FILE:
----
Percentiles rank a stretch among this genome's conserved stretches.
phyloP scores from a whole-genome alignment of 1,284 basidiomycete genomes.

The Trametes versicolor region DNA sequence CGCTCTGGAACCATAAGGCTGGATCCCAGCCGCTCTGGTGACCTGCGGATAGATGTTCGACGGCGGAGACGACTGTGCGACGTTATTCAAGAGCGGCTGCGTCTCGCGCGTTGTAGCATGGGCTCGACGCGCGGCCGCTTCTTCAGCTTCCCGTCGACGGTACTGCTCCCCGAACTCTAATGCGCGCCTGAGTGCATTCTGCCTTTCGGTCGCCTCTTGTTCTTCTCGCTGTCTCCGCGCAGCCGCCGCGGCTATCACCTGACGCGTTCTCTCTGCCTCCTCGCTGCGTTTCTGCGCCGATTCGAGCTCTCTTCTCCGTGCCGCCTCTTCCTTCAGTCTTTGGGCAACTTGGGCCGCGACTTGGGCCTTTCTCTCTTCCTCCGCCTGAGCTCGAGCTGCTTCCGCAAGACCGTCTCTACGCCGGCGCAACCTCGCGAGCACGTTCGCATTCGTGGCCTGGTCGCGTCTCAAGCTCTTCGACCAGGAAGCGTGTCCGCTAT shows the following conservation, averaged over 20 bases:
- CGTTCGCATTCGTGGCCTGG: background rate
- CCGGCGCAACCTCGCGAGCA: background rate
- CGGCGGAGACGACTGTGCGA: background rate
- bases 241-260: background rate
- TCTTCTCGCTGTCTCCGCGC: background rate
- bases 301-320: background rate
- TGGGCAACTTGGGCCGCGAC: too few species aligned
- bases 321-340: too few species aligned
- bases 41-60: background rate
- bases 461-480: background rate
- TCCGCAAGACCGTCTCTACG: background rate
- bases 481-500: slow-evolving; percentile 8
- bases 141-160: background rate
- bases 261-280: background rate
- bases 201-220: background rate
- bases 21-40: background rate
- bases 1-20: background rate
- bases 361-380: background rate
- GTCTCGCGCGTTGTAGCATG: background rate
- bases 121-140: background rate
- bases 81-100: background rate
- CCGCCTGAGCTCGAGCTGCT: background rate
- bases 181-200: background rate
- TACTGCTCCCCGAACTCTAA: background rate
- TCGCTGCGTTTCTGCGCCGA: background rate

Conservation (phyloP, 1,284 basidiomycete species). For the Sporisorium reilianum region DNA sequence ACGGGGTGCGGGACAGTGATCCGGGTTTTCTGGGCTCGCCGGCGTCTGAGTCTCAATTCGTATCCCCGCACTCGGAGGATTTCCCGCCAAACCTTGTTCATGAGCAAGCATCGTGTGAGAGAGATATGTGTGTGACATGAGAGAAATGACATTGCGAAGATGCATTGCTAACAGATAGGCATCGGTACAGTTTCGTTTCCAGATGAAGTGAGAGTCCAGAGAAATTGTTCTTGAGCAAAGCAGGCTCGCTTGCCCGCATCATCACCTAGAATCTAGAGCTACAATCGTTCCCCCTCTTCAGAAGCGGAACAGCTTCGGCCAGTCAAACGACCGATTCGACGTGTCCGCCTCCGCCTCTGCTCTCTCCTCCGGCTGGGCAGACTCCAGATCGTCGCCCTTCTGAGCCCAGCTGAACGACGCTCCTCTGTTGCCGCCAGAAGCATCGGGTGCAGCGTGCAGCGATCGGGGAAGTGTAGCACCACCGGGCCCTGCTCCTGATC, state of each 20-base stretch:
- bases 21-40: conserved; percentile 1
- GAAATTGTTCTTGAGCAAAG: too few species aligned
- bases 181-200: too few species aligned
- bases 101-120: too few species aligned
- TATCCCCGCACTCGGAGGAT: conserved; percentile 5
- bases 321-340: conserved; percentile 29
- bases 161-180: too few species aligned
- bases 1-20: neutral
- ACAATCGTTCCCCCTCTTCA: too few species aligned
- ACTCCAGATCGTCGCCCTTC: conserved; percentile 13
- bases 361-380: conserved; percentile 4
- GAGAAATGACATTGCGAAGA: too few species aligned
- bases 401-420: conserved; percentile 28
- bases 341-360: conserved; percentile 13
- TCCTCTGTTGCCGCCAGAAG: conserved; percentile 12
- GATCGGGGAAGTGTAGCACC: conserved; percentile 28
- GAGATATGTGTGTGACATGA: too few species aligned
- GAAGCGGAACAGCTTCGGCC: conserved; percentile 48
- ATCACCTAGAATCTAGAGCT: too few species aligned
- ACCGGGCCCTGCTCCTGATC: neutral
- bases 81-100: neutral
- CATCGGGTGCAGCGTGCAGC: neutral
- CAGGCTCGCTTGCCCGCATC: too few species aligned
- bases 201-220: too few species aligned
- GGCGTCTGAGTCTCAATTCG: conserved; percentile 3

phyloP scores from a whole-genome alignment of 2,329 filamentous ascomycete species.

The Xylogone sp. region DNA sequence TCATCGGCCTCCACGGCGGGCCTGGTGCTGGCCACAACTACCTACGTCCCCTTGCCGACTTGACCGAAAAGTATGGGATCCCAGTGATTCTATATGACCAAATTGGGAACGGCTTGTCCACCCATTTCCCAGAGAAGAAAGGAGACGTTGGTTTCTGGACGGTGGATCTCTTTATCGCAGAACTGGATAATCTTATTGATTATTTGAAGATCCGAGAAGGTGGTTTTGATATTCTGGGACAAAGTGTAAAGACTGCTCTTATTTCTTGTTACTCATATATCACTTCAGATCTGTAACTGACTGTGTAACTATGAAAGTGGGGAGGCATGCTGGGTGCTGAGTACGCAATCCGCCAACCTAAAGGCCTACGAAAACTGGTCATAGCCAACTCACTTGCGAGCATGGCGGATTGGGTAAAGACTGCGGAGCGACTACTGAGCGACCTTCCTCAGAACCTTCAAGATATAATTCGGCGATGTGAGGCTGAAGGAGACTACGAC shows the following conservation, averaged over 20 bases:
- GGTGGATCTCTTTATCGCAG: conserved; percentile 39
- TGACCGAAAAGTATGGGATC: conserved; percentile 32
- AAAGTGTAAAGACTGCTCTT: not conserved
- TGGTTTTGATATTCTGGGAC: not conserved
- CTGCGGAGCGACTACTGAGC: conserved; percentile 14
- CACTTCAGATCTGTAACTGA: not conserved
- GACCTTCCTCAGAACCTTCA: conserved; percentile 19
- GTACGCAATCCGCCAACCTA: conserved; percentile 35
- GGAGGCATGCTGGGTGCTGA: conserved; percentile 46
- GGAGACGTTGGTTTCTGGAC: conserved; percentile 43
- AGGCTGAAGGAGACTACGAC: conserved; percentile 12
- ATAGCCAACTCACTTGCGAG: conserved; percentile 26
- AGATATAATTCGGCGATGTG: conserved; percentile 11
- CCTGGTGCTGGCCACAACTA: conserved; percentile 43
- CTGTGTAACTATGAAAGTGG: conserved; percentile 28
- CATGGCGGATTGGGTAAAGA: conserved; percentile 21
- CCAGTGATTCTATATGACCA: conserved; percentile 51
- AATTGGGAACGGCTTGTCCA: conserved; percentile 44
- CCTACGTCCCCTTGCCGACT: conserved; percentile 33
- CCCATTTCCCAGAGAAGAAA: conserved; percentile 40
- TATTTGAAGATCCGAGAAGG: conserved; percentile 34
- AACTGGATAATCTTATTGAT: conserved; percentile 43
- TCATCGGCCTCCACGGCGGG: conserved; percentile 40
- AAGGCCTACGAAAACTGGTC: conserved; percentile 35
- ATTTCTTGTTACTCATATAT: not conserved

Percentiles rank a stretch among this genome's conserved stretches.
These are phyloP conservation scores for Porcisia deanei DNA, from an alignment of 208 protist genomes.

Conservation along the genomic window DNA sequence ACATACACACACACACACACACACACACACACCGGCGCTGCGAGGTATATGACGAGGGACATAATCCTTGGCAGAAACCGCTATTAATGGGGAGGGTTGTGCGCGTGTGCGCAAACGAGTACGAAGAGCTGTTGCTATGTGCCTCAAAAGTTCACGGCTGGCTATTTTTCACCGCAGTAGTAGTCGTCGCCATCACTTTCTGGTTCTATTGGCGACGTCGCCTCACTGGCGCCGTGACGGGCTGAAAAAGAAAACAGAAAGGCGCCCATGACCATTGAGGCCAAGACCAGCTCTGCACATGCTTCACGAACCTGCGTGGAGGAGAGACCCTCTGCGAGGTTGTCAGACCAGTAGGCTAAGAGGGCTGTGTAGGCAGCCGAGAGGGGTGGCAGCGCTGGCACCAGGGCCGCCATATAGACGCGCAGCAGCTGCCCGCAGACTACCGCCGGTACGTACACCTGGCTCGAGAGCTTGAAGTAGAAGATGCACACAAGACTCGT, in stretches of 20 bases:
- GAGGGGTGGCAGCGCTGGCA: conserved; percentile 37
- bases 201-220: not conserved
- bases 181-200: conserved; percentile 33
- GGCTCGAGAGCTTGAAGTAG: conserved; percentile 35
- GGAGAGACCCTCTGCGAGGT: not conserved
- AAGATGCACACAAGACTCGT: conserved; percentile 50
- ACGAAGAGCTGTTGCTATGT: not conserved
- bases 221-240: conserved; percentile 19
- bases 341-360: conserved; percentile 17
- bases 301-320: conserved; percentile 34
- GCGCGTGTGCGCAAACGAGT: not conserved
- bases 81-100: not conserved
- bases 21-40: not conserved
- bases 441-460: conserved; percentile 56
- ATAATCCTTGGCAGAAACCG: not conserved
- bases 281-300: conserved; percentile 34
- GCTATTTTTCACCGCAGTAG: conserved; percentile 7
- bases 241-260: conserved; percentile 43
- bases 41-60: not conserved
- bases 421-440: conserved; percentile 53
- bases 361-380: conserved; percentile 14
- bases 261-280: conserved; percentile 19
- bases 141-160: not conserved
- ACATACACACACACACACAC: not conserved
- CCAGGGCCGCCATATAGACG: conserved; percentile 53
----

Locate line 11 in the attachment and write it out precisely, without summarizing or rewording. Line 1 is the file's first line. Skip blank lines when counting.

- bases 321-340: too few species aligned